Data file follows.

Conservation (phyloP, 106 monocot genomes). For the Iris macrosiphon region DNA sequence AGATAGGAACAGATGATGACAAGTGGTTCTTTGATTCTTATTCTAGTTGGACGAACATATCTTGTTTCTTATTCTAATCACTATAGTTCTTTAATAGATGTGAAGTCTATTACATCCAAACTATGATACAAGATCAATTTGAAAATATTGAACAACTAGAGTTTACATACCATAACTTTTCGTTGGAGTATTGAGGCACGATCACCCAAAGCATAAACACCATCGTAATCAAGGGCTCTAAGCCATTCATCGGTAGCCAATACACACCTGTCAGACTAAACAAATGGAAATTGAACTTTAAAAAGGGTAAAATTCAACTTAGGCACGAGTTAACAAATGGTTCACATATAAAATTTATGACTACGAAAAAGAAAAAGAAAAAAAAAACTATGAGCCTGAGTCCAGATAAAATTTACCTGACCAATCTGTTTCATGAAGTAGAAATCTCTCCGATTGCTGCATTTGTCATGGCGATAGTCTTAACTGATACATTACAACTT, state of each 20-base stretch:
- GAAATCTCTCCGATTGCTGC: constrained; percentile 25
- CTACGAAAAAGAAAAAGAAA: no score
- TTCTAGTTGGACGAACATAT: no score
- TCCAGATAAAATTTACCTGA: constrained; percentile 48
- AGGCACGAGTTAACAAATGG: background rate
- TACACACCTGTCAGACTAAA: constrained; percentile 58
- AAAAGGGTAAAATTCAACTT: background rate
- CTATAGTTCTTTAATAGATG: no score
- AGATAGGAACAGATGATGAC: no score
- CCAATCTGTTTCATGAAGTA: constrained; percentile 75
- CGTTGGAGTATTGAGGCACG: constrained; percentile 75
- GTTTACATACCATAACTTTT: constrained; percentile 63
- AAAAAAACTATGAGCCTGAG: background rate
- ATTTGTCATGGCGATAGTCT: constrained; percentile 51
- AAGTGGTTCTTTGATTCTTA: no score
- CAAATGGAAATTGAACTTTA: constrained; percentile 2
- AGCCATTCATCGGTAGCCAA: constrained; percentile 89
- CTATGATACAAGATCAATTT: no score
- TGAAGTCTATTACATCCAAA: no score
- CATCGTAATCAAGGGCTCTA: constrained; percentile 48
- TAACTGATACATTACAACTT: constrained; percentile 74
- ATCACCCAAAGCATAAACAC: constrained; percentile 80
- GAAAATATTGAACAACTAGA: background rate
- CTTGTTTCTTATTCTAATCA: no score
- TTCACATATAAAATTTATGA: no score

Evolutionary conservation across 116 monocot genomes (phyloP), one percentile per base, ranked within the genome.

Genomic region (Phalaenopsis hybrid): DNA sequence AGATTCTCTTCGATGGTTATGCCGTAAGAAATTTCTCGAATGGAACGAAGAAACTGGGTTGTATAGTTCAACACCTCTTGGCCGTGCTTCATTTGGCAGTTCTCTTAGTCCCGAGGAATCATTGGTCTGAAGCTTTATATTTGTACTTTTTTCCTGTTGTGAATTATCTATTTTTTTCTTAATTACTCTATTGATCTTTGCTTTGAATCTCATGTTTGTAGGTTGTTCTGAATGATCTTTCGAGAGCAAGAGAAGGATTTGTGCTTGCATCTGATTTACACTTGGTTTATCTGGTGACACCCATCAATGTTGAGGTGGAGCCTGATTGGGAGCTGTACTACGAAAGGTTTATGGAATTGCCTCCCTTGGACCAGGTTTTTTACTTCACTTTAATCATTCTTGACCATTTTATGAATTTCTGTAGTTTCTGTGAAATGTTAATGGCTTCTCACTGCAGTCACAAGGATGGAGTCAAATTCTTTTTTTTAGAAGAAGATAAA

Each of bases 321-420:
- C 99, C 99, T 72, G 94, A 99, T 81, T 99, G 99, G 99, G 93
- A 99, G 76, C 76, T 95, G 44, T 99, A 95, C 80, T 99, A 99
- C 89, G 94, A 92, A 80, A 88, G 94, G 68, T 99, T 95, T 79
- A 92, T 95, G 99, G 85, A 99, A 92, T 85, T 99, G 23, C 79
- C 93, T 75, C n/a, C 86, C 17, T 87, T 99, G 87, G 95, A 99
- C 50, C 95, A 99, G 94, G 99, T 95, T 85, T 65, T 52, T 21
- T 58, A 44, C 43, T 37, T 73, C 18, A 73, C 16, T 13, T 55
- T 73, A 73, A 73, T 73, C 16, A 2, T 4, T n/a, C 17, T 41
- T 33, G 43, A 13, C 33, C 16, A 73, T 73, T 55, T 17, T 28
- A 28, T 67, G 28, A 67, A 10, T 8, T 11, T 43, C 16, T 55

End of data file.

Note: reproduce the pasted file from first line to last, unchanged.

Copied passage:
Conservation (phyloP, 106 monocot genomes). For the Iris macrosiphon region DNA sequence AGATAGGAACAGATGATGACAAGTGGTTCTTTGATTCTTATTCTAGTTGGACGAACATATCTTGTTTCTTATTCTAATCACTATAGTTCTTTAATAGATGTGAAGTCTATTACATCCAAACTATGATACAAGATCAATTTGAAAATATTGAACAACTAGAGTTTACATACCATAACTTTTCGTTGGAGTATTGAGGCACGATCACCCAAAGCATAAACACCATCGTAATCAAGGGCTCTAAGCCATTCATCGGTAGCCAATACACACCTGTCAGACTAAACAAATGGAAATTGAACTTTAAAAAGGGTAAAATTCAACTTAGGCACGAGTTAACAAATGGTTCACATATAAAATTTATGACTACGAAAAAGAAAAAGAAAAAAAAAACTATGAGCCTGAGTCCAGATAAAATTTACCTGACCAATCTGTTTCATGAAGTAGAAATCTCTCCGATTGCTGCATTTGTCATGGCGATAGTCTTAACTGATACATTACAACTT, state of each 20-base stretch:
- GAAATCTCTCCGATTGCTGC: constrained; percentile 25
- CTACGAAAAAGAAAAAGAAA: no score
- TTCTAGTTGGACGAACATAT: no score
- TCCAGATAAAATTTACCTGA: constrained; percentile 48
- AGGCACGAGTTAACAAATGG: background rate
- TACACACCTGTCAGACTAAA: constrained; percentile 58
- AAAAGGGTAAAATTCAACTT: background rate
- CTATAGTTCTTTAATAGATG: no score
- AGATAGGAACAGATGATGAC: no score
- CCAATCTGTTTCATGAAGTA: constrained; percentile 75
- CGTTGGAGTATTGAGGCACG: constrained; percentile 75
- GTTTACATACCATAACTTTT: constrained; percentile 63
- AAAAAAACTATGAGCCTGAG: background rate
- ATTTGTCATGGCGATAGTCT: constrained; percentile 51
- AAGTGGTTCTTTGATTCTTA: no score
- CAAATGGAAATTGAACTTTA: constrained; percentile 2
- AGCCATTCATCGGTAGCCAA: constrained; percentile 89
- CTATGATACAAGATCAATTT: no score
- TGAAGTCTATTACATCCAAA: no score
- CATCGTAATCAAGGGCTCTA: constrained; percentile 48
- TAACTGATACATTACAACTT: constrained; percentile 74
- ATCACCCAAAGCATAAACAC: constrained; percentile 80
- GAAAATATTGAACAACTAGA: background rate
- CTTGTTTCTTATTCTAATCA: no score
- TTCACATATAAAATTTATGA: no score

Evolutionary conservation across 116 monocot genomes (phyloP), one percentile per base, ranked within the genome.

Genomic region (Phalaenopsis hybrid): DNA sequence AGATTCTCTTCGATGGTTATGCCGTAAGAAATTTCTCGAATGGAACGAAGAAACTGGGTTGTATAGTTCAACACCTCTTGGCCGTGCTTCATTTGGCAGTTCTCTTAGTCCCGAGGAATCATTGGTCTGAAGCTTTATATTTGTACTTTTTTCCTGTTGTGAATTATCTATTTTTTTCTTAATTACTCTATTGATCTTTGCTTTGAATCTCATGTTTGTAGGTTGTTCTGAATGATCTTTCGAGAGCAAGAGAAGGATTTGTGCTTGCATCTGATTTACACTTGGTTTATCTGGTGACACCCATCAATGTTGAGGTGGAGCCTGATTGGGAGCTGTACTACGAAAGGTTTATGGAATTGCCTCCCTTGGACCAGGTTTTTTACTTCACTTTAATCATTCTTGACCATTTTATGAATTTCTGTAGTTTCTGTGAAATGTTAATGGCTTCTCACTGCAGTCACAAGGATGGAGTCAAATTCTTTTTTTTAGAAGAAGATAAA

Each of bases 321-420:
- C 99, C 99, T 72, G 94, A 99, T 81, T 99, G 99, G 99, G 93
- A 99, G 76, C 76, T 95, G 44, T 99, A 95, C 80, T 99, A 99
- C 89, G 94, A 92, A 80, A 88, G 94, G 68, T 99, T 95, T 79
- A 92, T 95, G 99, G 85, A 99, A 92, T 85, T 99, G 23, C 79
- C 93, T 75, C n/a, C 86, C 17, T 87, T 99, G 87, G 95, A 99
- C 50, C 95, A 99, G 94, G 99, T 95, T 85, T 65, T 52, T 21
- T 58, A 44, C 43, T 37, T 73, C 18, A 73, C 16, T 13, T 55
- T 73, A 73, A 73, T 73, C 16, A 2, T 4, T n/a, C 17, T 41
- T 33, G 43, A 13, C 33, C 16, A 73, T 73, T 55, T 17, T 28
- A 28, T 67, G 28, A 67, A 10, T 8, T 11, T 43, C 16, T 55